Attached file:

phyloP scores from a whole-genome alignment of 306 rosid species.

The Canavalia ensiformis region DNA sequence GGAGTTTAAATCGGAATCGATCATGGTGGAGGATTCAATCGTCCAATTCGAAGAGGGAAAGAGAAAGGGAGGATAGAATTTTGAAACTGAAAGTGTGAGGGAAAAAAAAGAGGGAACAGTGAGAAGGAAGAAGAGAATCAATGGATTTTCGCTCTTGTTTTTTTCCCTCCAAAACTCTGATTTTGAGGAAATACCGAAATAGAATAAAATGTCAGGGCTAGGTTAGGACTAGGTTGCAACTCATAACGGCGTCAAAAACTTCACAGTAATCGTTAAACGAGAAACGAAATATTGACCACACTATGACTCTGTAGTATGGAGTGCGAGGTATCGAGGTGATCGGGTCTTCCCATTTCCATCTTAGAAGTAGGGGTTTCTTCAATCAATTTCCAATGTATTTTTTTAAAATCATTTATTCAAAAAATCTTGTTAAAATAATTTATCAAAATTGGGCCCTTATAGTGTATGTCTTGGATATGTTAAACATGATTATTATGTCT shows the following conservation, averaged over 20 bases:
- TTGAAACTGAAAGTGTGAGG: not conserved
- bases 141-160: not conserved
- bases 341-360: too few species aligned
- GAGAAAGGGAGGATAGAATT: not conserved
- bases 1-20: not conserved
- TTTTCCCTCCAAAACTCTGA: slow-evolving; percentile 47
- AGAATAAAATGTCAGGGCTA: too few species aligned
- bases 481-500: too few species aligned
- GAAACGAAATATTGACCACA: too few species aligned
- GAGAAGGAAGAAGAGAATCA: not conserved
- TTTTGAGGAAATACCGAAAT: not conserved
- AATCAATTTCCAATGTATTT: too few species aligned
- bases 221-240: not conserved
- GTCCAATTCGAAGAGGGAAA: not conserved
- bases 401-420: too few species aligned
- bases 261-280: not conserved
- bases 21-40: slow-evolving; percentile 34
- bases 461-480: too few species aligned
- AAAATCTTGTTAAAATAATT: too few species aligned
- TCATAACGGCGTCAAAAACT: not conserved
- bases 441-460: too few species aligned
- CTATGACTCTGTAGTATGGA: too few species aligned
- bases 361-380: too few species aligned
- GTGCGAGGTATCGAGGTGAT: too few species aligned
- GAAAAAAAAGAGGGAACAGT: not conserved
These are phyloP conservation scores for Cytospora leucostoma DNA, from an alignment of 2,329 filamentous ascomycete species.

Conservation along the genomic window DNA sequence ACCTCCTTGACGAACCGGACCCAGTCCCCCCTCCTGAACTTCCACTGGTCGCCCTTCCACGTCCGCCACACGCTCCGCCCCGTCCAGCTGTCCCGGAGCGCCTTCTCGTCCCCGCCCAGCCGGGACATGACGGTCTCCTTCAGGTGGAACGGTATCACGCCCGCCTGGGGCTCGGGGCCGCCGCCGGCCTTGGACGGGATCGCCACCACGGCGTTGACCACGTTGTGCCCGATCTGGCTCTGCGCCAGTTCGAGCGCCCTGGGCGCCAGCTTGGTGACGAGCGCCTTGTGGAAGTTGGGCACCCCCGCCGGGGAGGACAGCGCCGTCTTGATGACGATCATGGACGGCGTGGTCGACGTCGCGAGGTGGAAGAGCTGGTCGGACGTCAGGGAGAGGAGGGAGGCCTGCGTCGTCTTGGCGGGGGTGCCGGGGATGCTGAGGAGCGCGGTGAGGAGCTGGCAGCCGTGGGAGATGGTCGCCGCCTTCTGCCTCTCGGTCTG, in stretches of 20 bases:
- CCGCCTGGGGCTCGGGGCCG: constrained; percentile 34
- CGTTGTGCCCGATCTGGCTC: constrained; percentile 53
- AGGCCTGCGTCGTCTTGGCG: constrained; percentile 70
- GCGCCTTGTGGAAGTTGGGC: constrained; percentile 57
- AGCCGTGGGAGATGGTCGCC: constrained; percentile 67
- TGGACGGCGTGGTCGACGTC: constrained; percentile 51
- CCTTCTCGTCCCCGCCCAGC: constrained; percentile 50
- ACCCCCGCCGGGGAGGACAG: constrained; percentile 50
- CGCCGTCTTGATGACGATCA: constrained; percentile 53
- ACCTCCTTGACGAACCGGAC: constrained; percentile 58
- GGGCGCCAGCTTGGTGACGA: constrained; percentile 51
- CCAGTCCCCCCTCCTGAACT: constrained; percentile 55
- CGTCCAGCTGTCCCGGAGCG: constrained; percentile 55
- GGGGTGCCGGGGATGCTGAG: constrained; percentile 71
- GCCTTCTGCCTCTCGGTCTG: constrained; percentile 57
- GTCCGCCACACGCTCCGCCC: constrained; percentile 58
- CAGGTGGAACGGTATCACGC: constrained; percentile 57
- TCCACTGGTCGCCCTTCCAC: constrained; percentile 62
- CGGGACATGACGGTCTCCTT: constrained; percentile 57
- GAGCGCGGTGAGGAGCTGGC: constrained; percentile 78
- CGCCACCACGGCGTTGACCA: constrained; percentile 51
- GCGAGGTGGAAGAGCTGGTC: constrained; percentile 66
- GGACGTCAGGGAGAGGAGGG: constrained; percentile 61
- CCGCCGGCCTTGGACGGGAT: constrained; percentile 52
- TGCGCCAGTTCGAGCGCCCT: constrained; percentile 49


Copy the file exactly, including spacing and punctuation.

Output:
phyloP scores from a whole-genome alignment of 306 rosid species.

The Canavalia ensiformis region DNA sequence GGAGTTTAAATCGGAATCGATCATGGTGGAGGATTCAATCGTCCAATTCGAAGAGGGAAAGAGAAAGGGAGGATAGAATTTTGAAACTGAAAGTGTGAGGGAAAAAAAAGAGGGAACAGTGAGAAGGAAGAAGAGAATCAATGGATTTTCGCTCTTGTTTTTTTCCCTCCAAAACTCTGATTTTGAGGAAATACCGAAATAGAATAAAATGTCAGGGCTAGGTTAGGACTAGGTTGCAACTCATAACGGCGTCAAAAACTTCACAGTAATCGTTAAACGAGAAACGAAATATTGACCACACTATGACTCTGTAGTATGGAGTGCGAGGTATCGAGGTGATCGGGTCTTCCCATTTCCATCTTAGAAGTAGGGGTTTCTTCAATCAATTTCCAATGTATTTTTTTAAAATCATTTATTCAAAAAATCTTGTTAAAATAATTTATCAAAATTGGGCCCTTATAGTGTATGTCTTGGATATGTTAAACATGATTATTATGTCT shows the following conservation, averaged over 20 bases:
- TTGAAACTGAAAGTGTGAGG: not conserved
- bases 141-160: not conserved
- bases 341-360: too few species aligned
- GAGAAAGGGAGGATAGAATT: not conserved
- bases 1-20: not conserved
- TTTTCCCTCCAAAACTCTGA: slow-evolving; percentile 47
- AGAATAAAATGTCAGGGCTA: too few species aligned
- bases 481-500: too few species aligned
- GAAACGAAATATTGACCACA: too few species aligned
- GAGAAGGAAGAAGAGAATCA: not conserved
- TTTTGAGGAAATACCGAAAT: not conserved
- AATCAATTTCCAATGTATTT: too few species aligned
- bases 221-240: not conserved
- GTCCAATTCGAAGAGGGAAA: not conserved
- bases 401-420: too few species aligned
- bases 261-280: not conserved
- bases 21-40: slow-evolving; percentile 34
- bases 461-480: too few species aligned
- AAAATCTTGTTAAAATAATT: too few species aligned
- TCATAACGGCGTCAAAAACT: not conserved
- bases 441-460: too few species aligned
- CTATGACTCTGTAGTATGGA: too few species aligned
- bases 361-380: too few species aligned
- GTGCGAGGTATCGAGGTGAT: too few species aligned
- GAAAAAAAAGAGGGAACAGT: not conserved
These are phyloP conservation scores for Cytospora leucostoma DNA, from an alignment of 2,329 filamentous ascomycete species.

Conservation along the genomic window DNA sequence ACCTCCTTGACGAACCGGACCCAGTCCCCCCTCCTGAACTTCCACTGGTCGCCCTTCCACGTCCGCCACACGCTCCGCCCCGTCCAGCTGTCCCGGAGCGCCTTCTCGTCCCCGCCCAGCCGGGACATGACGGTCTCCTTCAGGTGGAACGGTATCACGCCCGCCTGGGGCTCGGGGCCGCCGCCGGCCTTGGACGGGATCGCCACCACGGCGTTGACCACGTTGTGCCCGATCTGGCTCTGCGCCAGTTCGAGCGCCCTGGGCGCCAGCTTGGTGACGAGCGCCTTGTGGAAGTTGGGCACCCCCGCCGGGGAGGACAGCGCCGTCTTGATGACGATCATGGACGGCGTGGTCGACGTCGCGAGGTGGAAGAGCTGGTCGGACGTCAGGGAGAGGAGGGAGGCCTGCGTCGTCTTGGCGGGGGTGCCGGGGATGCTGAGGAGCGCGGTGAGGAGCTGGCAGCCGTGGGAGATGGTCGCCGCCTTCTGCCTCTCGGTCTG, in stretches of 20 bases:
- CCGCCTGGGGCTCGGGGCCG: constrained; percentile 34
- CGTTGTGCCCGATCTGGCTC: constrained; percentile 53
- AGGCCTGCGTCGTCTTGGCG: constrained; percentile 70
- GCGCCTTGTGGAAGTTGGGC: constrained; percentile 57
- AGCCGTGGGAGATGGTCGCC: constrained; percentile 67
- TGGACGGCGTGGTCGACGTC: constrained; percentile 51
- CCTTCTCGTCCCCGCCCAGC: constrained; percentile 50
- ACCCCCGCCGGGGAGGACAG: constrained; percentile 50
- CGCCGTCTTGATGACGATCA: constrained; percentile 53
- ACCTCCTTGACGAACCGGAC: constrained; percentile 58
- GGGCGCCAGCTTGGTGACGA: constrained; percentile 51
- CCAGTCCCCCCTCCTGAACT: constrained; percentile 55
- CGTCCAGCTGTCCCGGAGCG: constrained; percentile 55
- GGGGTGCCGGGGATGCTGAG: constrained; percentile 71
- GCCTTCTGCCTCTCGGTCTG: constrained; percentile 57
- GTCCGCCACACGCTCCGCCC: constrained; percentile 58
- CAGGTGGAACGGTATCACGC: constrained; percentile 57
- TCCACTGGTCGCCCTTCCAC: constrained; percentile 62
- CGGGACATGACGGTCTCCTT: constrained; percentile 57
- GAGCGCGGTGAGGAGCTGGC: constrained; percentile 78
- CGCCACCACGGCGTTGACCA: constrained; percentile 51
- GCGAGGTGGAAGAGCTGGTC: constrained; percentile 66
- GGACGTCAGGGAGAGGAGGG: constrained; percentile 61
- CCGCCGGCCTTGGACGGGAT: constrained; percentile 52
- TGCGCCAGTTCGAGCGCCCT: constrained; percentile 49